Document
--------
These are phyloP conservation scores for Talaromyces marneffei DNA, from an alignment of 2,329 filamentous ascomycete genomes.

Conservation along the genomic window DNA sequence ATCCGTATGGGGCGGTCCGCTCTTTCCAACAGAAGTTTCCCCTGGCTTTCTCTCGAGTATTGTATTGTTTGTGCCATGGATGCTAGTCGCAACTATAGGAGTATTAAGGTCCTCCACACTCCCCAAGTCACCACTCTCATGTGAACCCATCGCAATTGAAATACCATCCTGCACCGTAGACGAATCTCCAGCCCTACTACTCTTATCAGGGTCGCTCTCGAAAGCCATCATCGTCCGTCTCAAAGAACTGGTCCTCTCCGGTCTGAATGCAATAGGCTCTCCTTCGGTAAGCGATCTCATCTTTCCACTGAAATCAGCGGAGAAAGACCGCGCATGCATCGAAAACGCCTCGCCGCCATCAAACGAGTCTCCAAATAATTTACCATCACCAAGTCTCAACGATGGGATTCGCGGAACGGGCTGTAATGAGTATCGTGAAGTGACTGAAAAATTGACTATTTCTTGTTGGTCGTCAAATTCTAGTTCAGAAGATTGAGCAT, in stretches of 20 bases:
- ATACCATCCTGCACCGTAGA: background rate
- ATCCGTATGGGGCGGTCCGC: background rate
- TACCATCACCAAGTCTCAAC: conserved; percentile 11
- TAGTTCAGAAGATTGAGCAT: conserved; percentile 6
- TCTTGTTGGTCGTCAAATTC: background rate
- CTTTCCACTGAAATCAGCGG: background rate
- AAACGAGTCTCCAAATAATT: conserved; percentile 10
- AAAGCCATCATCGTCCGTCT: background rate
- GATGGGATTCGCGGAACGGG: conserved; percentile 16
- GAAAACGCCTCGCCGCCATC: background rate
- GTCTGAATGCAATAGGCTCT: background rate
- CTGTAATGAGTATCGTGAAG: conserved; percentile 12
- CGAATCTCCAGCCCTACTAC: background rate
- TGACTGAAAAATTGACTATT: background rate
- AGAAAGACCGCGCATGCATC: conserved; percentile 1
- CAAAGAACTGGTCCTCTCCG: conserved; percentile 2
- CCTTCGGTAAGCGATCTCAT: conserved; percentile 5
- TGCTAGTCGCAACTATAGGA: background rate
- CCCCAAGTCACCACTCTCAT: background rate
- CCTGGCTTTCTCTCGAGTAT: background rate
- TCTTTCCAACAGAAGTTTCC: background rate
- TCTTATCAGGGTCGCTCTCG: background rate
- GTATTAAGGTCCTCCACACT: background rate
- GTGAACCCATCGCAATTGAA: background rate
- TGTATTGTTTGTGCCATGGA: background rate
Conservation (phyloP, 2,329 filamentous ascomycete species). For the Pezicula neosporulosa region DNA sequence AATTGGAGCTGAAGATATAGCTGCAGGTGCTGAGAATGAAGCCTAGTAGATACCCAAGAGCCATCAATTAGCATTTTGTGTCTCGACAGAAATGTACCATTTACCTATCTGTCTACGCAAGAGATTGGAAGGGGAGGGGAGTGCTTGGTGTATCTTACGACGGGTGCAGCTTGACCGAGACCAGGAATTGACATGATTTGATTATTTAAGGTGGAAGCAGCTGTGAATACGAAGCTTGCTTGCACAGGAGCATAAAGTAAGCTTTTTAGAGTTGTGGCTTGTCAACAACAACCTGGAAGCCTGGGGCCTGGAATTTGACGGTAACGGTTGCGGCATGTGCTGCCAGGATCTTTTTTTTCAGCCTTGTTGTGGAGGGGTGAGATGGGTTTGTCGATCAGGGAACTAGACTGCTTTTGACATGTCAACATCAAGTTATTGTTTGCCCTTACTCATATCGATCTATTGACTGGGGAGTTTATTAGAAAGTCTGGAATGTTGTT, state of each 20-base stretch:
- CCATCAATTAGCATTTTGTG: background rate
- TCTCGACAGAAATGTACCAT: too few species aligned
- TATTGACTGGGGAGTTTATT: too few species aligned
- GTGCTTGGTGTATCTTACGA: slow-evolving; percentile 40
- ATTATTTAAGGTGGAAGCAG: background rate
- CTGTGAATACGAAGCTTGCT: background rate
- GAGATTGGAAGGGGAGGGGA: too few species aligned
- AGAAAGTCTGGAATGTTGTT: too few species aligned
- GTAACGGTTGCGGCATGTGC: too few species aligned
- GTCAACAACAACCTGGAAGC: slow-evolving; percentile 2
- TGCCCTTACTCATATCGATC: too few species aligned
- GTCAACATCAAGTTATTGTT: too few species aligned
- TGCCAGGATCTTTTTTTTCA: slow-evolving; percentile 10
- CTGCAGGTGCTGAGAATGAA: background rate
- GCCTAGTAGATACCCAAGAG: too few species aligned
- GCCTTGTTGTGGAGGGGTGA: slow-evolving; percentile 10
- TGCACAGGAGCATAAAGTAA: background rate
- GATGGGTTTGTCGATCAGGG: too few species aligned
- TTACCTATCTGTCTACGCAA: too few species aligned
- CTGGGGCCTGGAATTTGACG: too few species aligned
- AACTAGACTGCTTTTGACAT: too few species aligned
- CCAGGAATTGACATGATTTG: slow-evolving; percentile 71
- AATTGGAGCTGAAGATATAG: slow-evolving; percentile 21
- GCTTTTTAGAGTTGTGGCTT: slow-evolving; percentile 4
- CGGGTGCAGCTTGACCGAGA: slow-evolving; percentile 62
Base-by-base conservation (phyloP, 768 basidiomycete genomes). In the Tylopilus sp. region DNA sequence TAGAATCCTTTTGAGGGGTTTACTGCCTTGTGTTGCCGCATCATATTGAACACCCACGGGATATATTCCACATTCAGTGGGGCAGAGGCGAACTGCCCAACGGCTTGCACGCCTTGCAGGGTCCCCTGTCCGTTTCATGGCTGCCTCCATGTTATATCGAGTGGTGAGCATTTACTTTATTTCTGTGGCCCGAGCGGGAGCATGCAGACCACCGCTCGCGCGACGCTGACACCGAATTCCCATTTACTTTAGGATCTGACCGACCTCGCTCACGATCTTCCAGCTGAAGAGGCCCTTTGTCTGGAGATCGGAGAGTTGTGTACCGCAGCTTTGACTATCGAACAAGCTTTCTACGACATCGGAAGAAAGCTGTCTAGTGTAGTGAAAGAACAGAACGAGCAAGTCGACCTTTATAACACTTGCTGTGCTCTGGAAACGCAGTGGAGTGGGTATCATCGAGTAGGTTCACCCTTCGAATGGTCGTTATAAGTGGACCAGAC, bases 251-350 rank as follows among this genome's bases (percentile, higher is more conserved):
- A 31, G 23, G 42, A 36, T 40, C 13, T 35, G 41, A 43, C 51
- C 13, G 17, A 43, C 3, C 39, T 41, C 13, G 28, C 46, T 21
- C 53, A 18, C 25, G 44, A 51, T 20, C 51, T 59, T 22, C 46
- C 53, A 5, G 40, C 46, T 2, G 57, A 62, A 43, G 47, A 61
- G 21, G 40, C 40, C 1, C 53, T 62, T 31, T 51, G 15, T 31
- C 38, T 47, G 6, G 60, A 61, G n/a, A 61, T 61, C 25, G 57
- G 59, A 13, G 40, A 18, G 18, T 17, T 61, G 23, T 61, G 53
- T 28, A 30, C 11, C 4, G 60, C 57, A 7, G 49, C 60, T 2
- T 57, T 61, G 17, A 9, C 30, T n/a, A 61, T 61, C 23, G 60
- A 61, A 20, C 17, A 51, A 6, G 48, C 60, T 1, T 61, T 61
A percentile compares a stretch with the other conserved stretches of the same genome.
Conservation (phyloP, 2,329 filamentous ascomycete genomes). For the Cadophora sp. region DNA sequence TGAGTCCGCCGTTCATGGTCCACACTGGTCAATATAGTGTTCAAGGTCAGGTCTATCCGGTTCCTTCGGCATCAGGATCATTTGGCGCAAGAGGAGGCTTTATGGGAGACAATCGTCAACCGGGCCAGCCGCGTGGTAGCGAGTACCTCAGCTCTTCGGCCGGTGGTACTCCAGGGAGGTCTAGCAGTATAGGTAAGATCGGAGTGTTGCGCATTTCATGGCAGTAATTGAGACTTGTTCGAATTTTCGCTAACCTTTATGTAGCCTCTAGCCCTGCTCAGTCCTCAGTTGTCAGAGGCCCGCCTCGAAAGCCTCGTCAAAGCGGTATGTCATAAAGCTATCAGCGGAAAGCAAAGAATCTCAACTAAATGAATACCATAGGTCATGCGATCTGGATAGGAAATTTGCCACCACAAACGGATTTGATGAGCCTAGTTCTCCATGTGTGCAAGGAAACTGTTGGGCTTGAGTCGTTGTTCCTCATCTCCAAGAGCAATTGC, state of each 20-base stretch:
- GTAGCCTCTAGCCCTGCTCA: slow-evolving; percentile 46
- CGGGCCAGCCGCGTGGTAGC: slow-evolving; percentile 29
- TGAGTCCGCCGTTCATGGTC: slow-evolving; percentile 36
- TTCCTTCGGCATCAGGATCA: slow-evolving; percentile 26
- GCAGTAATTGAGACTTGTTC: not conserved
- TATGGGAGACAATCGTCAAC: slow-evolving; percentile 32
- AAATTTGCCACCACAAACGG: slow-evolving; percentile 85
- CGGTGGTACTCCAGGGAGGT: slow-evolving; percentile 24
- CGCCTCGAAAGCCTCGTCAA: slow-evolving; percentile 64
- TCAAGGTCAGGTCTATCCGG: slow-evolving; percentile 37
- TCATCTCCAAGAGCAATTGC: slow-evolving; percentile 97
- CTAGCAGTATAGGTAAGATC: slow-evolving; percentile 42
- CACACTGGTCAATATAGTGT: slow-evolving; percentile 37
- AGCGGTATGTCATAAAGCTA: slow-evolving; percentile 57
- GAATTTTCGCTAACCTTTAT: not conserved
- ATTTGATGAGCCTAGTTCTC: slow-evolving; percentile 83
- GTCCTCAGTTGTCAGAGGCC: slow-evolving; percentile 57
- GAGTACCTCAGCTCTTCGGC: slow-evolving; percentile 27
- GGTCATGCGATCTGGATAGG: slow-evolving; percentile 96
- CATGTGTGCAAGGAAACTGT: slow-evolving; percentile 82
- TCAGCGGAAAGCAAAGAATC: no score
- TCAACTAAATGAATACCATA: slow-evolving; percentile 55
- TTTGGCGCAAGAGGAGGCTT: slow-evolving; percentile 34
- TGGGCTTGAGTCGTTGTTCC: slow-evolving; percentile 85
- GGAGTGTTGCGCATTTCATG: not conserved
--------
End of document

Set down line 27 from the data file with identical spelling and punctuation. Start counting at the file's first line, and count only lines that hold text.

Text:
- TGTATTGTTTGTGCCATGGA: background rate